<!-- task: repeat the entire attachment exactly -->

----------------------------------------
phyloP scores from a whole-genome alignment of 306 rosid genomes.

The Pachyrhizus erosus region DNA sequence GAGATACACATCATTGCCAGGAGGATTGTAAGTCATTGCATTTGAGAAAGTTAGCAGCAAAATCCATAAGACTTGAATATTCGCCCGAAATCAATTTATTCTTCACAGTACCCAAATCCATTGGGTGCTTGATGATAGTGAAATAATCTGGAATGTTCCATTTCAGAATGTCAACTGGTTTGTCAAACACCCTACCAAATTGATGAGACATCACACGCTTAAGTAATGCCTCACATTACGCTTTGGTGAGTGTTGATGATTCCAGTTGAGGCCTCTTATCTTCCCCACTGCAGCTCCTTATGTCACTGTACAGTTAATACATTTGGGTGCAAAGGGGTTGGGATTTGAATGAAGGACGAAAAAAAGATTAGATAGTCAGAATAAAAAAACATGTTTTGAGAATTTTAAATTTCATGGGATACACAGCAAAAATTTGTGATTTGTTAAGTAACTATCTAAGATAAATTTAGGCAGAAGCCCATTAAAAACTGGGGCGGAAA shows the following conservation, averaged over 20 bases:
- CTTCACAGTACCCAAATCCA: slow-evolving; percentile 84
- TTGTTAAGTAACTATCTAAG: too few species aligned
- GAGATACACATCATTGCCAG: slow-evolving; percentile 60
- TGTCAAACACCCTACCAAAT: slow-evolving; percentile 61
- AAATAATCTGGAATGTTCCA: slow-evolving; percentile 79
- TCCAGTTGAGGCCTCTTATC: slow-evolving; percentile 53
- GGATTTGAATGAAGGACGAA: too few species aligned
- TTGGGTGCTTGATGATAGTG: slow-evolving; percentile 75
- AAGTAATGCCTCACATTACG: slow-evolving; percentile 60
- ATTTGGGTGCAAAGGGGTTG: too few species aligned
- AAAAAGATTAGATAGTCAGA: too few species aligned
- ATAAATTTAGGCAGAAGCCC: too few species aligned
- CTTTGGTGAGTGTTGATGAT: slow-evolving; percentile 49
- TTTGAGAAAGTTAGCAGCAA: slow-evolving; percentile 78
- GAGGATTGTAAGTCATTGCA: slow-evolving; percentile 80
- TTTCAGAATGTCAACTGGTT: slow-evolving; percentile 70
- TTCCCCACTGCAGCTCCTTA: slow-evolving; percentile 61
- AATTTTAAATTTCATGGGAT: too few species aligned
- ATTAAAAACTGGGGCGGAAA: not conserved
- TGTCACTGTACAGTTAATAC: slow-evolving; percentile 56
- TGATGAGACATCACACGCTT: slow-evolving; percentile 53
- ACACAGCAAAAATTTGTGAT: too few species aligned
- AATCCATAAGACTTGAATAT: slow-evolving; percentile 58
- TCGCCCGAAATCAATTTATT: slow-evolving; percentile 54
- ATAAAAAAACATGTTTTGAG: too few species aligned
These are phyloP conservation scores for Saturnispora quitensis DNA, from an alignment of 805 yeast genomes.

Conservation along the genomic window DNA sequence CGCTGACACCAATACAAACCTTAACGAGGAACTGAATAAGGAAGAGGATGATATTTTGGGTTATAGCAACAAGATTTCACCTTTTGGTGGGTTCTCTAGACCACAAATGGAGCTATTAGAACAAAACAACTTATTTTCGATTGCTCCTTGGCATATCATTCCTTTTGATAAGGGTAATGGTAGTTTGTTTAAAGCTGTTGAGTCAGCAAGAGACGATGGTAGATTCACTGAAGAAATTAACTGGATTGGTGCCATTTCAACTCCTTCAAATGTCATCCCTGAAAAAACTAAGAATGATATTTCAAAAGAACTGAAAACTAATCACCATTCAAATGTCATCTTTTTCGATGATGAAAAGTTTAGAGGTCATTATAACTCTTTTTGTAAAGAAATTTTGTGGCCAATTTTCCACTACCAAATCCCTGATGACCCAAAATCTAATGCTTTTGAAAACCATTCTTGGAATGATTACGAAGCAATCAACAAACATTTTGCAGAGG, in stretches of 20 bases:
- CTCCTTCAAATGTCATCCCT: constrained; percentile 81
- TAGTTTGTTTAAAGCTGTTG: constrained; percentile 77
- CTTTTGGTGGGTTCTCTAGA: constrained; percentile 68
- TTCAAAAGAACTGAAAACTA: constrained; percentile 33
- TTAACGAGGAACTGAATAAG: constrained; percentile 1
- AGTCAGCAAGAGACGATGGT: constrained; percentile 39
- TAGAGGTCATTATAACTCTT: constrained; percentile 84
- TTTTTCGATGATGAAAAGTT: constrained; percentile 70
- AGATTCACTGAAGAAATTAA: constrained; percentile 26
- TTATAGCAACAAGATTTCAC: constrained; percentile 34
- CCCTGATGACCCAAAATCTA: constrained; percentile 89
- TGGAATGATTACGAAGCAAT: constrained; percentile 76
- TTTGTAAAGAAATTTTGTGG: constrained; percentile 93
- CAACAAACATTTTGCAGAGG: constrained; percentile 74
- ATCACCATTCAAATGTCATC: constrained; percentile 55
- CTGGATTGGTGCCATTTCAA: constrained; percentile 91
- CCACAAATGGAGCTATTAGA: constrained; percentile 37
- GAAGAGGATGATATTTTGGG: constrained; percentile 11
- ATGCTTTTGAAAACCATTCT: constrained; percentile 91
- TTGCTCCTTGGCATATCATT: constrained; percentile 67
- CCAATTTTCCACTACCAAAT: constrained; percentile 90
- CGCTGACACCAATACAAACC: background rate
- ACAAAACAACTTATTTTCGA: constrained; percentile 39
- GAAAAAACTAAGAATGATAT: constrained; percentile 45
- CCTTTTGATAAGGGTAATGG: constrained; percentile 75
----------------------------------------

phyloP scores from a whole-genome alignment of 306 rosid genomes.

The Pachyrhizus erosus region DNA sequence GAGATACACATCATTGCCAGGAGGATTGTAAGTCATTGCATTTGAGAAAGTTAGCAGCAAAATCCATAAGACTTGAATATTCGCCCGAAATCAATTTATTCTTCACAGTACCCAAATCCATTGGGTGCTTGATGATAGTGAAATAATCTGGAATGTTCCATTTCAGAATGTCAACTGGTTTGTCAAACACCCTACCAAATTGATGAGACATCACACGCTTAAGTAATGCCTCACATTACGCTTTGGTGAGTGTTGATGATTCCAGTTGAGGCCTCTTATCTTCCCCACTGCAGCTCCTTATGTCACTGTACAGTTAATACATTTGGGTGCAAAGGGGTTGGGATTTGAATGAAGGACGAAAAAAAGATTAGATAGTCAGAATAAAAAAACATGTTTTGAGAATTTTAAATTTCATGGGATACACAGCAAAAATTTGTGATTTGTTAAGTAACTATCTAAGATAAATTTAGGCAGAAGCCCATTAAAAACTGGGGCGGAAA shows the following conservation, averaged over 20 bases:
- CTTCACAGTACCCAAATCCA: slow-evolving; percentile 84
- TTGTTAAGTAACTATCTAAG: too few species aligned
- GAGATACACATCATTGCCAG: slow-evolving; percentile 60
- TGTCAAACACCCTACCAAAT: slow-evolving; percentile 61
- AAATAATCTGGAATGTTCCA: slow-evolving; percentile 79
- TCCAGTTGAGGCCTCTTATC: slow-evolving; percentile 53
- GGATTTGAATGAAGGACGAA: too few species aligned
- TTGGGTGCTTGATGATAGTG: slow-evolving; percentile 75
- AAGTAATGCCTCACATTACG: slow-evolving; percentile 60
- ATTTGGGTGCAAAGGGGTTG: too few species aligned
- AAAAAGATTAGATAGTCAGA: too few species aligned
- ATAAATTTAGGCAGAAGCCC: too few species aligned
- CTTTGGTGAGTGTTGATGAT: slow-evolving; percentile 49
- TTTGAGAAAGTTAGCAGCAA: slow-evolving; percentile 78
- GAGGATTGTAAGTCATTGCA: slow-evolving; percentile 80
- TTTCAGAATGTCAACTGGTT: slow-evolving; percentile 70
- TTCCCCACTGCAGCTCCTTA: slow-evolving; percentile 61
- AATTTTAAATTTCATGGGAT: too few species aligned
- ATTAAAAACTGGGGCGGAAA: not conserved
- TGTCACTGTACAGTTAATAC: slow-evolving; percentile 56
- TGATGAGACATCACACGCTT: slow-evolving; percentile 53
- ACACAGCAAAAATTTGTGAT: too few species aligned
- AATCCATAAGACTTGAATAT: slow-evolving; percentile 58
- TCGCCCGAAATCAATTTATT: slow-evolving; percentile 54
- ATAAAAAAACATGTTTTGAG: too few species aligned
These are phyloP conservation scores for Saturnispora quitensis DNA, from an alignment of 805 yeast genomes.

Conservation along the genomic window DNA sequence CGCTGACACCAATACAAACCTTAACGAGGAACTGAATAAGGAAGAGGATGATATTTTGGGTTATAGCAACAAGATTTCACCTTTTGGTGGGTTCTCTAGACCACAAATGGAGCTATTAGAACAAAACAACTTATTTTCGATTGCTCCTTGGCATATCATTCCTTTTGATAAGGGTAATGGTAGTTTGTTTAAAGCTGTTGAGTCAGCAAGAGACGATGGTAGATTCACTGAAGAAATTAACTGGATTGGTGCCATTTCAACTCCTTCAAATGTCATCCCTGAAAAAACTAAGAATGATATTTCAAAAGAACTGAAAACTAATCACCATTCAAATGTCATCTTTTTCGATGATGAAAAGTTTAGAGGTCATTATAACTCTTTTTGTAAAGAAATTTTGTGGCCAATTTTCCACTACCAAATCCCTGATGACCCAAAATCTAATGCTTTTGAAAACCATTCTTGGAATGATTACGAAGCAATCAACAAACATTTTGCAGAGG, in stretches of 20 bases:
- CTCCTTCAAATGTCATCCCT: constrained; percentile 81
- TAGTTTGTTTAAAGCTGTTG: constrained; percentile 77
- CTTTTGGTGGGTTCTCTAGA: constrained; percentile 68
- TTCAAAAGAACTGAAAACTA: constrained; percentile 33
- TTAACGAGGAACTGAATAAG: constrained; percentile 1
- AGTCAGCAAGAGACGATGGT: constrained; percentile 39
- TAGAGGTCATTATAACTCTT: constrained; percentile 84
- TTTTTCGATGATGAAAAGTT: constrained; percentile 70
- AGATTCACTGAAGAAATTAA: constrained; percentile 26
- TTATAGCAACAAGATTTCAC: constrained; percentile 34
- CCCTGATGACCCAAAATCTA: constrained; percentile 89
- TGGAATGATTACGAAGCAAT: constrained; percentile 76
- TTTGTAAAGAAATTTTGTGG: constrained; percentile 93
- CAACAAACATTTTGCAGAGG: constrained; percentile 74
- ATCACCATTCAAATGTCATC: constrained; percentile 55
- CTGGATTGGTGCCATTTCAA: constrained; percentile 91
- CCACAAATGGAGCTATTAGA: constrained; percentile 37
- GAAGAGGATGATATTTTGGG: constrained; percentile 11
- ATGCTTTTGAAAACCATTCT: constrained; percentile 91
- TTGCTCCTTGGCATATCATT: constrained; percentile 67
- CCAATTTTCCACTACCAAAT: constrained; percentile 90
- CGCTGACACCAATACAAACC: background rate
- ACAAAACAACTTATTTTCGA: constrained; percentile 39
- GAAAAAACTAAGAATGATAT: constrained; percentile 45
- CCTTTTGATAAGGGTAATGG: constrained; percentile 75